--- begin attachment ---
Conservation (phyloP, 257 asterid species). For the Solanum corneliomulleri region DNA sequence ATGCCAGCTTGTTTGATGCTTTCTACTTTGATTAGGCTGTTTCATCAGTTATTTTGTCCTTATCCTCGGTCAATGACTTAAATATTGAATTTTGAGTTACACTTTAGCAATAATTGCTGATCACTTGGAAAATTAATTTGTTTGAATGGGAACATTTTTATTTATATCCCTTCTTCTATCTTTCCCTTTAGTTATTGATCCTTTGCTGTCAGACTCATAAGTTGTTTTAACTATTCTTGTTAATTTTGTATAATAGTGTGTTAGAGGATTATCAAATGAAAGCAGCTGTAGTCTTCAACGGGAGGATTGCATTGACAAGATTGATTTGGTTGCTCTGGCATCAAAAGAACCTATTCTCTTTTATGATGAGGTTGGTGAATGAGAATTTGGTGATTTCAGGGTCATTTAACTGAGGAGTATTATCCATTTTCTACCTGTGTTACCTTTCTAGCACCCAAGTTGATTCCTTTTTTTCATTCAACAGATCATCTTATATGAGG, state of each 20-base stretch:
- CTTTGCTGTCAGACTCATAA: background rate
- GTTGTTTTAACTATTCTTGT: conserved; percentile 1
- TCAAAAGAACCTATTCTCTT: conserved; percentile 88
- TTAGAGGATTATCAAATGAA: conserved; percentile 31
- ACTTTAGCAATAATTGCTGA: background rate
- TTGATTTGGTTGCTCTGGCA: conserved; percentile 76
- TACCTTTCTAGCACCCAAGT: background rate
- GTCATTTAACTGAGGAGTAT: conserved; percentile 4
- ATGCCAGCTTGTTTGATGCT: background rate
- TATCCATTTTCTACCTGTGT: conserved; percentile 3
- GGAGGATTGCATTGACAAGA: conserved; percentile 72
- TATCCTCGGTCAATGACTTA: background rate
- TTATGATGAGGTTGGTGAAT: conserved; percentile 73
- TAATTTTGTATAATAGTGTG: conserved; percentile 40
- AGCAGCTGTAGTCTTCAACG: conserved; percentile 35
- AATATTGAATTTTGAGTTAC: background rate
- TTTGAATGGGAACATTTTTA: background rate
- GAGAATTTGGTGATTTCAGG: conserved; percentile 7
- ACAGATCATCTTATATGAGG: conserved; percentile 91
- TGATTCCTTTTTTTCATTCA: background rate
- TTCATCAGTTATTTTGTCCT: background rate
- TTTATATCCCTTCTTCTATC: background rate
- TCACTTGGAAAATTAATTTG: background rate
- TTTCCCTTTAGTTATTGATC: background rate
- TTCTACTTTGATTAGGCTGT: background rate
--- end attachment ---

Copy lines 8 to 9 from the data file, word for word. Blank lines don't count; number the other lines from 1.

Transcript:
- TACCTTTCTAGCACCCAAGT: background rate
- GTCATTTAACTGAGGAGTAT: conserved; percentile 4